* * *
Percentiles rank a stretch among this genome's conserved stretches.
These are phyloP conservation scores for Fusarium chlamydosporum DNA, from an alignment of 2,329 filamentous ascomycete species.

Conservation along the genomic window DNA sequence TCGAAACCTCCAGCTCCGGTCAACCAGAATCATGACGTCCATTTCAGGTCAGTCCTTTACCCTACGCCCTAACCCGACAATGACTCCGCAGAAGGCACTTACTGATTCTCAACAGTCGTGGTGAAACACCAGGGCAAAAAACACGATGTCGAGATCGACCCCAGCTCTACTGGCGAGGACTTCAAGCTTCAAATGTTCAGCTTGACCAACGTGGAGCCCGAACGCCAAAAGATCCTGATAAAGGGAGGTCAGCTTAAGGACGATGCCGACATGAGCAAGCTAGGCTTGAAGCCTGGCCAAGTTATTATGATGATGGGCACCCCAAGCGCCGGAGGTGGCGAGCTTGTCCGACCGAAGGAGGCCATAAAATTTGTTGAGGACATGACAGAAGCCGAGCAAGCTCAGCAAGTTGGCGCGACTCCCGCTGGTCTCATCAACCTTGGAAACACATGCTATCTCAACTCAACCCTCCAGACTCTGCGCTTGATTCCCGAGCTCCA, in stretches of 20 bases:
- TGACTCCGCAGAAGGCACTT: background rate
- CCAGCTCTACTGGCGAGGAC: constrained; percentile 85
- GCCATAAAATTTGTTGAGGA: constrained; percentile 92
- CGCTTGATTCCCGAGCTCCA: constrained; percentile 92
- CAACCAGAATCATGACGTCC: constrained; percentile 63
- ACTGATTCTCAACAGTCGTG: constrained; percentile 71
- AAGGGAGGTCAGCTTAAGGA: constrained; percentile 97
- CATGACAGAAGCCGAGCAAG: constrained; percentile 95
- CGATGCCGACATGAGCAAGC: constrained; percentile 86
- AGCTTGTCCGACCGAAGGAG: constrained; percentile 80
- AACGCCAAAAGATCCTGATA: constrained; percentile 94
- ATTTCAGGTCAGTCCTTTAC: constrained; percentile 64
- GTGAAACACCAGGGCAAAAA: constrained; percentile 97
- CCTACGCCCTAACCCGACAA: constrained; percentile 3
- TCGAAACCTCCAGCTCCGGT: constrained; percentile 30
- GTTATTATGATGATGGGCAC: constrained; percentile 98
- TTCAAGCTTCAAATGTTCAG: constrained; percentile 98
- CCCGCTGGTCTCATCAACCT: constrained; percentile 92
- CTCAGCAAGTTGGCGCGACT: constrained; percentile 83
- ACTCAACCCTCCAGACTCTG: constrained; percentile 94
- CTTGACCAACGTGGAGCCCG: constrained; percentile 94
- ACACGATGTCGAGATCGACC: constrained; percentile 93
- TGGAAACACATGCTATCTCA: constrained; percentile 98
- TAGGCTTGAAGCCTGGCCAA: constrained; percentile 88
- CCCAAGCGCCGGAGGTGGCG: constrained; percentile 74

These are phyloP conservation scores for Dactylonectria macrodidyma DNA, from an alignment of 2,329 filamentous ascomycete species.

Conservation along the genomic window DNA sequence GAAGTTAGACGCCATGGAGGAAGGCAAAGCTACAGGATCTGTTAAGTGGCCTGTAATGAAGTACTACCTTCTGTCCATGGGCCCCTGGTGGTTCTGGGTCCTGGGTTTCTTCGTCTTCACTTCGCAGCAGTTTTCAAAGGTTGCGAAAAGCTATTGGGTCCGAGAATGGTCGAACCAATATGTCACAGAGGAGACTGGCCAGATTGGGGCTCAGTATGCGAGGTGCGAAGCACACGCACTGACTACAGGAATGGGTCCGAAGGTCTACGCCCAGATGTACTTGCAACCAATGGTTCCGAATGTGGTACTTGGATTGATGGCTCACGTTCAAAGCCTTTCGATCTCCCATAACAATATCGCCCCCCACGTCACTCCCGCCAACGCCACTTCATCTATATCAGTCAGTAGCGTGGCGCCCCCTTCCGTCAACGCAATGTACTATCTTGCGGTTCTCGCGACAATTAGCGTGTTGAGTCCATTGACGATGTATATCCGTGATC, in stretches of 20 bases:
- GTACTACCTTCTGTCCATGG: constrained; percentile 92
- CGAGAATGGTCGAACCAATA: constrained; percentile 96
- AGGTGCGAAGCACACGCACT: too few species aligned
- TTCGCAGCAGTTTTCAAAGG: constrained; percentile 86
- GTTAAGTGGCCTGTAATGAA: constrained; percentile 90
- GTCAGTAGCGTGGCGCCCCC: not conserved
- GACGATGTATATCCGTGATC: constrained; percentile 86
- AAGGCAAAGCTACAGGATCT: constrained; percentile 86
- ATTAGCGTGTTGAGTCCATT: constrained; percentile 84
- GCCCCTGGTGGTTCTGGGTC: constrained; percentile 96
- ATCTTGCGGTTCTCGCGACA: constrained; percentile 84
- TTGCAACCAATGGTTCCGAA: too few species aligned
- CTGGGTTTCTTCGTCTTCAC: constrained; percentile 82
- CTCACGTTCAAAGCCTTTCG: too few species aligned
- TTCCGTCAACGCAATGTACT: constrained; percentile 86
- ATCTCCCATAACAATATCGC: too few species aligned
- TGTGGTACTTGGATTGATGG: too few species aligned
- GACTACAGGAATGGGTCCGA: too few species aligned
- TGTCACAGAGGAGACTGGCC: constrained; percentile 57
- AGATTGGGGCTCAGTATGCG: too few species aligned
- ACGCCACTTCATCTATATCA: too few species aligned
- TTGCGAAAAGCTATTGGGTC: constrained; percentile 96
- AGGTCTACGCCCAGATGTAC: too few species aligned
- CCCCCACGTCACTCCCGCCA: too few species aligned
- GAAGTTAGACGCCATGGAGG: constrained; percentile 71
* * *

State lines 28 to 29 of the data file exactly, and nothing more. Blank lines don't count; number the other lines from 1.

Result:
- CCCAAGCGCCGGAGGTGGCG: constrained; percentile 74

These are phyloP conservation scores for Dactylonectria macrodidyma DNA, from an alignment of 2,329 filamentous ascomycete species.